Top image: wellcome images / flickr
Bottom image: Noel A. Tanner / flickr

Sahakian on ‘Smart drugs’ at the Royal Institution

Photo: Murdo Macleod in the Guardian

Barbara Sahakian gave a talk at  the Royal Institution the other day on ‘Smart Drugs’.  You can listen to the talk here.   The talk received quite a bit of media attention, most notably in an article in the Guardian entitled, “A Pandora’s box full of smart drugs“.

Personally, I think that the data that methylphenidate and modafinil are bona fide cognitive enhancers is not as strong as many suggest, but there is little question that the pharmaceutical industry is gearing up to produce drugs that will satisfy this market (I hesitate to say need) in the years to come.  I was reassured that Barbara pointed out to the audience that exercise, both physical and mental, can provide effects that are comparable to what these drugs can offer.  Whether the audience heard that or not remains to be seen.

Someone who attended the lecture reported that, “She is disquietingly relaxed about it all; I wasn’t certain that she realises the power of what she is helping to unleash.”   This reminded me of the comment that David Healy made at the Brain Matters conference in Halifax in September 2009, where he opined that one of the problematic consequences of neuroethicists talking about cognitive enhancement is that it educates the populace that these compounds exist, and thereby might encourage their use.  Indeed, in the comments section of the Guardian article, someone calling themselves the ‘Rabid Racoon’ wrote,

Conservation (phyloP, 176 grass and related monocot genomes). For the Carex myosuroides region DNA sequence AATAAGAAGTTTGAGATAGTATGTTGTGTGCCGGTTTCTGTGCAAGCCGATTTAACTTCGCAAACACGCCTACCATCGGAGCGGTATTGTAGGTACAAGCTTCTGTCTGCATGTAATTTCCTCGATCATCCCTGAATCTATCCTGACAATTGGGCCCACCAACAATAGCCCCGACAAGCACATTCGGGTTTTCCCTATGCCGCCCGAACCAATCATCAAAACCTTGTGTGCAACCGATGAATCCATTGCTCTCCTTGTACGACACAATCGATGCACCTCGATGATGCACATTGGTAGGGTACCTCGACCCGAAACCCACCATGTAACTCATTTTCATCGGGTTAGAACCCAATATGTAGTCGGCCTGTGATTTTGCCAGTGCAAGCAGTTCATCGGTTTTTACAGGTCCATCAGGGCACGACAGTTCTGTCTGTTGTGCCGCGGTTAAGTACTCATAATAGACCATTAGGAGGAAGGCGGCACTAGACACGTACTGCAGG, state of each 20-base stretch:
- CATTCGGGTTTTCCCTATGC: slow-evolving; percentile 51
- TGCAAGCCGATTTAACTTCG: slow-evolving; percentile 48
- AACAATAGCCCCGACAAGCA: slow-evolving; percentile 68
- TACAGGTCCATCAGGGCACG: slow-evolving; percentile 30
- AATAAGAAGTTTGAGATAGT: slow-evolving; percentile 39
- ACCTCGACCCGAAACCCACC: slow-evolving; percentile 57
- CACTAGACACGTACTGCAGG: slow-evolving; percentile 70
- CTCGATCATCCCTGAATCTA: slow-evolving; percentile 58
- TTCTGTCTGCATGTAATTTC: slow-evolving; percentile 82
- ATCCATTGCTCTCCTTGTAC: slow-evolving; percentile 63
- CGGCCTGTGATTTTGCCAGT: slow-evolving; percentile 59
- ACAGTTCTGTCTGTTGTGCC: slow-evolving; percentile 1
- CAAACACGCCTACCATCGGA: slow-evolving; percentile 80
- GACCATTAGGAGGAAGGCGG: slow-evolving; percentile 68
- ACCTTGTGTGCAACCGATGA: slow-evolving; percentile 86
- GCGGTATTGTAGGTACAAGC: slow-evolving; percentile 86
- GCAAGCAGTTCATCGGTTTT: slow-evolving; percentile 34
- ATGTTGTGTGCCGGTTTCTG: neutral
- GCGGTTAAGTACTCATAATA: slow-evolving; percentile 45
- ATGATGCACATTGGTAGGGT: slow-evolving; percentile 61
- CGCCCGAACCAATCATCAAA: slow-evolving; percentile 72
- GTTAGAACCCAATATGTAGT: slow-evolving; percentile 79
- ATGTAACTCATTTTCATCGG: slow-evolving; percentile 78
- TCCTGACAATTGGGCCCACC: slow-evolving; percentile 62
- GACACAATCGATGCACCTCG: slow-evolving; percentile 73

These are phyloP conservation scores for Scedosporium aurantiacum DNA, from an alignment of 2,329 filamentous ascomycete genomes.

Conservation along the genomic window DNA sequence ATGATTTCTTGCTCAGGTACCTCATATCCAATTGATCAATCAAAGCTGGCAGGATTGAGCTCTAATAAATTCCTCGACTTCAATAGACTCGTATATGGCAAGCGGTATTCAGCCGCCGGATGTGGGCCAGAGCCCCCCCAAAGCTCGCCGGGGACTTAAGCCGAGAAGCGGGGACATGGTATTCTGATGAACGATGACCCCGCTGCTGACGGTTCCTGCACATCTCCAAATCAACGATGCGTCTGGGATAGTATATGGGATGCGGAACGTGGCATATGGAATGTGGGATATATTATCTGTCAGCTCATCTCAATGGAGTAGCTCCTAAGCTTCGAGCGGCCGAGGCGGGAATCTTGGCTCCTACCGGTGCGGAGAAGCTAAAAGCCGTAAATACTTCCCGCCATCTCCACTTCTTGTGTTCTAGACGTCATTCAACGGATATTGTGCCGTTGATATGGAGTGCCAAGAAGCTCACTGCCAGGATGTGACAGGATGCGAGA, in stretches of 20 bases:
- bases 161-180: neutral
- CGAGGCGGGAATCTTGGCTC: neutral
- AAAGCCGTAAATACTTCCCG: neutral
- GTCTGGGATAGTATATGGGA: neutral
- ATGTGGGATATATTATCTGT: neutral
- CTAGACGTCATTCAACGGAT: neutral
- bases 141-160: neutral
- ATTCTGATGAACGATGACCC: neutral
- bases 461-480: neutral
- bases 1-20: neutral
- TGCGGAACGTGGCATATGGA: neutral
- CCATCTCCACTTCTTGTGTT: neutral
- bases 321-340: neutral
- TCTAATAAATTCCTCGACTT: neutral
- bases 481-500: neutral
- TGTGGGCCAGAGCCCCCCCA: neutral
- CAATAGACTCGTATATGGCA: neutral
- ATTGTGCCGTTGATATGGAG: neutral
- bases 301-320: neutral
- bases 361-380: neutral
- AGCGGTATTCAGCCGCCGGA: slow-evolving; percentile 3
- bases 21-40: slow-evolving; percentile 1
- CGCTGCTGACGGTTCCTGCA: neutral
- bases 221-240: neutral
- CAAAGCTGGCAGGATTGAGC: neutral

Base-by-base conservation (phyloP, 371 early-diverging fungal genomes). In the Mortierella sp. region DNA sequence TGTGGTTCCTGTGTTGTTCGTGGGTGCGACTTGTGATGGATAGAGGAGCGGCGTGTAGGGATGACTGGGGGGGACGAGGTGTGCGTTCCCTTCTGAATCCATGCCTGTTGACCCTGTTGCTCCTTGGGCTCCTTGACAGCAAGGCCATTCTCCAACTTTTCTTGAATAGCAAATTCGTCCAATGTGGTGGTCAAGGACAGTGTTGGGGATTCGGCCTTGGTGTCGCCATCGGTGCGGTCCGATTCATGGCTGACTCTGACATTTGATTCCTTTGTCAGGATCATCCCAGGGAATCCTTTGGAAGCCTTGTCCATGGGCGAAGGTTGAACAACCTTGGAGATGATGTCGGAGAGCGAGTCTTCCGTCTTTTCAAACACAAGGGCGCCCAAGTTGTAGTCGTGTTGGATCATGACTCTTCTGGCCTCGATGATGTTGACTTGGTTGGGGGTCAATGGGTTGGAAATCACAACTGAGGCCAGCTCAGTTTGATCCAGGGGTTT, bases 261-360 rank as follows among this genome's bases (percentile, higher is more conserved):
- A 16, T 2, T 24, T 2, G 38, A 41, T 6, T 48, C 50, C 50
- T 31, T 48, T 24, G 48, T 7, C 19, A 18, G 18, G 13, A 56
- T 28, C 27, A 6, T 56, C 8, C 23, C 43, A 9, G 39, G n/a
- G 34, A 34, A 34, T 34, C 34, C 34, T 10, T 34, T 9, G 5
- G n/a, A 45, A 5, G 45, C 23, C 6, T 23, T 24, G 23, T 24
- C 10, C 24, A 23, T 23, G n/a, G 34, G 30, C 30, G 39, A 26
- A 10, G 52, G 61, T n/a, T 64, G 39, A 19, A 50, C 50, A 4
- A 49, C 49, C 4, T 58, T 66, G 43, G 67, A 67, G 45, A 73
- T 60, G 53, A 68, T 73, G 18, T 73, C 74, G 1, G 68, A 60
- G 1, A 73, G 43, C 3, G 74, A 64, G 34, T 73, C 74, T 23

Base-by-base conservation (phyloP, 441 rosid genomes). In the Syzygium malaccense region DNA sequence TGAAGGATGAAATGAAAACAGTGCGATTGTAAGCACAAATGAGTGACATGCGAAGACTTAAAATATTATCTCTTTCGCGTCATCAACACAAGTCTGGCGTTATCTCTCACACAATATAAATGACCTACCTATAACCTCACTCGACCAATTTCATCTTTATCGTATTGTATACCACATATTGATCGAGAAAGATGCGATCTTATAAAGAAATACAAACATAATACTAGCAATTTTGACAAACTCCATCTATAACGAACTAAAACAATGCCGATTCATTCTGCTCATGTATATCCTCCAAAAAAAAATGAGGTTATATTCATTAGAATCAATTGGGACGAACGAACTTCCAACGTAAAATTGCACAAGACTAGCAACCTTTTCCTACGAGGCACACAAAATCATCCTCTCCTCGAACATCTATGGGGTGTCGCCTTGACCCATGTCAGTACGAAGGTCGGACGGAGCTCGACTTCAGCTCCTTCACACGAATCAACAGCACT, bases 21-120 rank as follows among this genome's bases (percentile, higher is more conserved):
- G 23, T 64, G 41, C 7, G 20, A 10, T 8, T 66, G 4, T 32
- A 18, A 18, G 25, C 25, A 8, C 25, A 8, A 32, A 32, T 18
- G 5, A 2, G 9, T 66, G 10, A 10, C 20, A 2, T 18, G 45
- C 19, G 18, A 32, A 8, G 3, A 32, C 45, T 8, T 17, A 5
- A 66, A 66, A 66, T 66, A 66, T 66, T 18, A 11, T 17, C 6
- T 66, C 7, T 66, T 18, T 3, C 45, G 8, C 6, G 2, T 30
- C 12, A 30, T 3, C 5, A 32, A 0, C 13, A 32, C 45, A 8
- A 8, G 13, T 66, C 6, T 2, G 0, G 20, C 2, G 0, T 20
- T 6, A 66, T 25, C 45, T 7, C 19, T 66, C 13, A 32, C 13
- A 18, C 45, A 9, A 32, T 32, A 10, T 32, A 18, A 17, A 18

I had no idea these drugs existed, thanks for informing me so I can go buy some.

p.s. slightly disapointed that the ‘ads by google’ which are putatibvely (sic) based on the content of the page you are looking at aren’t for online pharmacies Continue reading

You are not your brain scan!

Natasha Mitchell, host of the ever interesting All in the Mind series from ABC Radio, gave a talk this past July at the Adelaide Festival of Ideas entitled, “You are not your brain scan!“.  From the liner notes on the Slow TV website: